Of course, unless you want to have lifeforms on Titan using liquid methane instead of water due to the cold, and have any humans go outside only with protective gear, you will want your world to be warm enough for liquid water using life, and probably humans, anyway.

But there is a problem. Titan is able to retain such a dense atmosphere because it is very, very cold. If it was much warmer, the gases in its exosphere would be moving much faster, and they would escape from Titan into outer space much faster.

Most of the heat on planets and moons comes from radiation from the Sun. The semimajor axis of Earth's orbit is 1 Astronomical Unit or AU by definition. The Semi-major axis of Saturn's orbit is 9.5826 AU. Which means that Titan, at the orbit of Saturn, receives only 1/(9.5826) x (9.5826), or 1/91.826,or 0.01089 01 as much radiation from the Sun as Earth gets.

Fortunately not all solar radiation is equal. The surfaces and low atmospheres of worlds are heated mostly by visible light and infrared radiation from their stars. But the gases in the exospheres of worlds, where fast moving gases escape into space, are mostly heated and speeded up by ultraviolet radiation, especially extreme ultraviolet.

So if your world orbited a cooler star, one which emitted a lot less ultraviolet radiation, there might be an orbital distance where it would get as much visible light and infrared as Earth gets, while getting no more ultraviolet than Titan gets. Such a world could have a surface temperature as high as Earth's, combined with an exosphere temperature as low as Titan's. And thus a very low gravity world in such an orbit could be able to retain a very dense atmosphere for geologic eras of time and become habitable.

Thus you might want to reconsider, and make your star a type K orang dwarf or a type M red dwarf instead of a yellow star.

And maybe you can find someone to do calculations to see what the limits of such a design would be.

And other possibility would be to have a world that gets most of its surface heat from a different source than radiation from its star. Such a world could get much less visible light from its star than Earth gets from the Sun - but enough for photosynthesis to produce an oxygen atmosphere - and get a lot less ultraviolet from the star and so be much more able to retain a dense atmosphere. And it could be warm enough for liquid water using lifeforms in general and for humans in particular. If it had another major source of heat.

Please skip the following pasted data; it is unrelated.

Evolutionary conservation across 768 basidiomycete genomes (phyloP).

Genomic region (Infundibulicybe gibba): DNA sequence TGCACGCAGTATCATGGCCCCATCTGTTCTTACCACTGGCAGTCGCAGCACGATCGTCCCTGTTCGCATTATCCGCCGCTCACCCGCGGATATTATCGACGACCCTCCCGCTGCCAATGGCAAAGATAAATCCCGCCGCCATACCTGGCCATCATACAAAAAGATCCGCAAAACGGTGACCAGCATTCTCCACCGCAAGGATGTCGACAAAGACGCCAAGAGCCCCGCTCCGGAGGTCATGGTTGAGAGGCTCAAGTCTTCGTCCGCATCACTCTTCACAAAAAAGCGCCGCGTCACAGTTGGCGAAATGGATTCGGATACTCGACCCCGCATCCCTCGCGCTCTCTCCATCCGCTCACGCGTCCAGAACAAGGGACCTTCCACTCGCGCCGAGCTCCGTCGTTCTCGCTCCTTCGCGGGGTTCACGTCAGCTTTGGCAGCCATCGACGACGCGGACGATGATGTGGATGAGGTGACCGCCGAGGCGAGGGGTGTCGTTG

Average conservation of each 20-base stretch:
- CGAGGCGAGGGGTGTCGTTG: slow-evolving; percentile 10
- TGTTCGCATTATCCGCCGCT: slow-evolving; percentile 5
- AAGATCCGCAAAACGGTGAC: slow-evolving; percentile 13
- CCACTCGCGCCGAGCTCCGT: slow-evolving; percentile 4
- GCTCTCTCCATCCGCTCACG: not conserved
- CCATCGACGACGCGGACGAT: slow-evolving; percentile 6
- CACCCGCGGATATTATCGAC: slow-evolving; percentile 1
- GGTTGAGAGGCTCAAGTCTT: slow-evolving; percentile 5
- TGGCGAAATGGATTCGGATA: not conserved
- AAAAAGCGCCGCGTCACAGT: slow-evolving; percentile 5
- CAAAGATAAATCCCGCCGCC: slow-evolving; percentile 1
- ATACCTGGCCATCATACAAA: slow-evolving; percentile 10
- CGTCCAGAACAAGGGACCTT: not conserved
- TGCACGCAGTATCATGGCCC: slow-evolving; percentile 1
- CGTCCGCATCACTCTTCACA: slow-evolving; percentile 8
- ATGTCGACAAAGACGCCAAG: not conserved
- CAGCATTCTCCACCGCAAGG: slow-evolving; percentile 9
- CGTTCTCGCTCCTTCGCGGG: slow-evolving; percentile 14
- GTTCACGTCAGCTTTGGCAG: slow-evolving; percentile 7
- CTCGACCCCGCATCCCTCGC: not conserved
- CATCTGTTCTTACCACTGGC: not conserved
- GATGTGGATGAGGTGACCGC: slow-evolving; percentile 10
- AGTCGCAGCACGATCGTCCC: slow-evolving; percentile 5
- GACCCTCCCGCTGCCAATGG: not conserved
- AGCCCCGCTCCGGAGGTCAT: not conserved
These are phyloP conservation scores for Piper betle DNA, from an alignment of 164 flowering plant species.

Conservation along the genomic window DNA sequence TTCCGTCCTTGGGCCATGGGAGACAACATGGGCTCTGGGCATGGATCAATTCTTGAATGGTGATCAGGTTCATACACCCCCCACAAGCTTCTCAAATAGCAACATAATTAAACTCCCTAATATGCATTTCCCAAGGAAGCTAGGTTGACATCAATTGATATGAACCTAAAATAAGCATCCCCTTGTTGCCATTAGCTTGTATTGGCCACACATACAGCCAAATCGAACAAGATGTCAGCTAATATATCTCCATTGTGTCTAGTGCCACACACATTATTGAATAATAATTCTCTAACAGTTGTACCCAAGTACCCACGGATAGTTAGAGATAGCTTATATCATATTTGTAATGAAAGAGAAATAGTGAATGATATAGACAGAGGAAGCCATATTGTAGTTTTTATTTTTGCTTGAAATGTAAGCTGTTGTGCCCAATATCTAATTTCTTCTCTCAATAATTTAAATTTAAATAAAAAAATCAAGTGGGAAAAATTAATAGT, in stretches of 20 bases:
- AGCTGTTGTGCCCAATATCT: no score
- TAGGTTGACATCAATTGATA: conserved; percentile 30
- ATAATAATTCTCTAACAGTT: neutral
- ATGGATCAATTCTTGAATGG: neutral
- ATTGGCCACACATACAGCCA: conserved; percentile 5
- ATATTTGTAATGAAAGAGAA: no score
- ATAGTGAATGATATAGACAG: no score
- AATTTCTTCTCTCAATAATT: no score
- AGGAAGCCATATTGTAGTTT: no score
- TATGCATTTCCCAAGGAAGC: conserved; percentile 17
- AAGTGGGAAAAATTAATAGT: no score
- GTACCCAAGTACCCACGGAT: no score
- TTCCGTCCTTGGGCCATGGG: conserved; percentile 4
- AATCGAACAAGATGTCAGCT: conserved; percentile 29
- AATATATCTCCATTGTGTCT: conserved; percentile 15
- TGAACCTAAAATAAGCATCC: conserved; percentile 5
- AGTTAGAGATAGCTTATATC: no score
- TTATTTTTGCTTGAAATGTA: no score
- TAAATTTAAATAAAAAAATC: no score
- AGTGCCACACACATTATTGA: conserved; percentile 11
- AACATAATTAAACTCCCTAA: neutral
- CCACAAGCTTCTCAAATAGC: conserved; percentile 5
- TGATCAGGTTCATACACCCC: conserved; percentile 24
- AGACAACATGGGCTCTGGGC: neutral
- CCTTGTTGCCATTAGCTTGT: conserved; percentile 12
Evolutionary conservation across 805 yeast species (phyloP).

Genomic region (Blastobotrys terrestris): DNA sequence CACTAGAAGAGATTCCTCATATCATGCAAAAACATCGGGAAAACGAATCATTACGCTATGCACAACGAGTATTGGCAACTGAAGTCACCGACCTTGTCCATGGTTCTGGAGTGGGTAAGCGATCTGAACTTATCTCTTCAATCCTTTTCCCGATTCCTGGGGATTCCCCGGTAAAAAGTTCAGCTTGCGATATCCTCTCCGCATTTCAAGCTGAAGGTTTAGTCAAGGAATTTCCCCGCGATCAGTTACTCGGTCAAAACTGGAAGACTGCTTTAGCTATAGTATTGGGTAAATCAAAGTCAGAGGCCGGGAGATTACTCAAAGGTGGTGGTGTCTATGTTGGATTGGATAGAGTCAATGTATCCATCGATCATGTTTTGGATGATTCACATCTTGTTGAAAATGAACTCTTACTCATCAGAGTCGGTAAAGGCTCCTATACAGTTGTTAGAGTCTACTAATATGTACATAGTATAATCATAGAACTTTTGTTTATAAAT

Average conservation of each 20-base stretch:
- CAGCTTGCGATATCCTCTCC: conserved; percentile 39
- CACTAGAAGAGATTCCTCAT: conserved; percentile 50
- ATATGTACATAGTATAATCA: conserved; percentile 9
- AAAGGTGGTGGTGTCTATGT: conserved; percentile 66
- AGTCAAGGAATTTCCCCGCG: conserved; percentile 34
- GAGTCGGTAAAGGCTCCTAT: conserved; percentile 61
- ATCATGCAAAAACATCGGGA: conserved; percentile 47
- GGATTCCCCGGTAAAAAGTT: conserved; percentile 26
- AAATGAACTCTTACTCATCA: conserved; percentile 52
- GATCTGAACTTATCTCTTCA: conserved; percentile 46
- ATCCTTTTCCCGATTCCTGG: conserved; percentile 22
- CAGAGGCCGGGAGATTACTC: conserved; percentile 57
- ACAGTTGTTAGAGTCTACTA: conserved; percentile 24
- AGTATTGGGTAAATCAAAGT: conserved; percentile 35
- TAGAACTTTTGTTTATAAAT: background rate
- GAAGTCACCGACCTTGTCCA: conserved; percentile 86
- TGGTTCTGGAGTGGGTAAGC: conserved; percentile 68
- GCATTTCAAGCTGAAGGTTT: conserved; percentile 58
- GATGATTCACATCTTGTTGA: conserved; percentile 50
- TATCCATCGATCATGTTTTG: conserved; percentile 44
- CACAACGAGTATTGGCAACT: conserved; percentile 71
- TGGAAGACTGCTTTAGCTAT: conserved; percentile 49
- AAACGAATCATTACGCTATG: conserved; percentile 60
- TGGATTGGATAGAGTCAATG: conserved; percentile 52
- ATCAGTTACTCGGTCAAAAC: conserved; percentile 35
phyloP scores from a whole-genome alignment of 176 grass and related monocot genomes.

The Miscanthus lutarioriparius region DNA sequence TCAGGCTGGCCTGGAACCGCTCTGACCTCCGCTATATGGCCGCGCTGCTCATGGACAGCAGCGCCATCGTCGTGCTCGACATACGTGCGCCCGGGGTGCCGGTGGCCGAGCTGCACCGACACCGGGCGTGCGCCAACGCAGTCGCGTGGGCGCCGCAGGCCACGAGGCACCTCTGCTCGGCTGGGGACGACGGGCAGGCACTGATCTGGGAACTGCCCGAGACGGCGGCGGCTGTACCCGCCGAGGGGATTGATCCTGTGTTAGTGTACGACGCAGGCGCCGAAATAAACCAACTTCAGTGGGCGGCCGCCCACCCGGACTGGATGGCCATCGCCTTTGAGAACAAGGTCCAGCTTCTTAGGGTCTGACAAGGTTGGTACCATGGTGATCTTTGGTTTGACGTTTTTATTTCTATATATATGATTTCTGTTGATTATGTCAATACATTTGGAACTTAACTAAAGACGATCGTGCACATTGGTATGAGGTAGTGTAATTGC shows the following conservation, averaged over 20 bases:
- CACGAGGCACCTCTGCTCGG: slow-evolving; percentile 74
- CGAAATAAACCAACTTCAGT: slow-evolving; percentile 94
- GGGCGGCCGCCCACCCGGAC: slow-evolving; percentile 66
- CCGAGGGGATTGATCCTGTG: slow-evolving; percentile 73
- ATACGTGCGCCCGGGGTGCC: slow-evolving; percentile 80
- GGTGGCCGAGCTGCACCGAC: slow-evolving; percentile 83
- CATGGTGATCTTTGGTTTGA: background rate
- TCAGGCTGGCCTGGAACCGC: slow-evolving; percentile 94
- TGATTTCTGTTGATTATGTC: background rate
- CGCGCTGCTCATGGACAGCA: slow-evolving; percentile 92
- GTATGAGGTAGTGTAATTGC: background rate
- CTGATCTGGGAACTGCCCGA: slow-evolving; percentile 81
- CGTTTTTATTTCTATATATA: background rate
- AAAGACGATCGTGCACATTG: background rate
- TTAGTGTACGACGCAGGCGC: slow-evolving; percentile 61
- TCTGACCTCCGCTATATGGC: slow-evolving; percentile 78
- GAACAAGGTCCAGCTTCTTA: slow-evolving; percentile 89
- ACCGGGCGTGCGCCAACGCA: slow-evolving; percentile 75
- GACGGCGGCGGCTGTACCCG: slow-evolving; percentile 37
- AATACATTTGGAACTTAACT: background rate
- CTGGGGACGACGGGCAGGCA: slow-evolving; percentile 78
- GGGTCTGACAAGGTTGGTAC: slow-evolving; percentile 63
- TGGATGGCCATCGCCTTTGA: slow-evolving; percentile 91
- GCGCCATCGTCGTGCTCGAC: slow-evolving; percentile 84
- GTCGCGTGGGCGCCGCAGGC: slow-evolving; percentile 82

And that source could be internal heating of the planet. Internal heating by radioactive decay and by left over heat from the formation of the planet could do a little, but a much bigger source is needed.

And that source could come from the tidal interactions between the world and a companion world. The questions specifies the world is a large moon of a giant planet, so there has to a major companion world to have large tidal interactions with. And strong tidal interactions produce tidal heating.

There has been a lot of speculation about the potential habitability of hypothetical exomoons orbiting hypothetical giant exoplanets in other star systems.

"Exomoon Habitability Constrained by Illumination and Tidal Heating" (2013) by Rene Heller and Roy Barnes, considered many factors affecting the potential habitability of exomoons of giant exoplanets.


One concept which they introduced in that article was the 'habitable edge" of a giant planet. An otherwise suitable moon orbiting closer to a planet than the "habitable edge" would have too much tidal heating, which would warm up the surface too much and produce a runaway greenhouse effect, turning all liquid water on the surface to water vapor and making the surface too dry for life.

So if your planet and moon orbited far from their star, and received much less than the 1,380 minus 40 watts per square meter from their star that you suggested, they would also receive much less ultraviolet radiation from the star, and even a small moon might be able to retain a dense atmosphere. And if the moon orbited not too far outside the "habitable edge" of the planet, it might have enough tidal heating to warm up the surface enough for liquid water.

Another way to make you world warm enough for liquid water using lifeforms while receiving a low enough amount of ultraviolet to enable it to retain its atmosphere for billions of years, would be to have a lot of greenhouses gases in its atmosphere to make it much warmer than it would otherwise be.

Familiar greenhouse gases are carbon dioxide, water vapor, and methane. And humans can tolerate breathing only slight amounts of them, so if you want to have humans breathing the air on your moon you have a problem. But there are hundreds and thousands of other gases, some of which are greenhouse gases. And possibly there are very strong greenhouse gases which are not toxic to humans. I doubt whether any of the gases listed by Dole would fit the bill, so such gases would probably not naturally be in the atmosphere of your moon.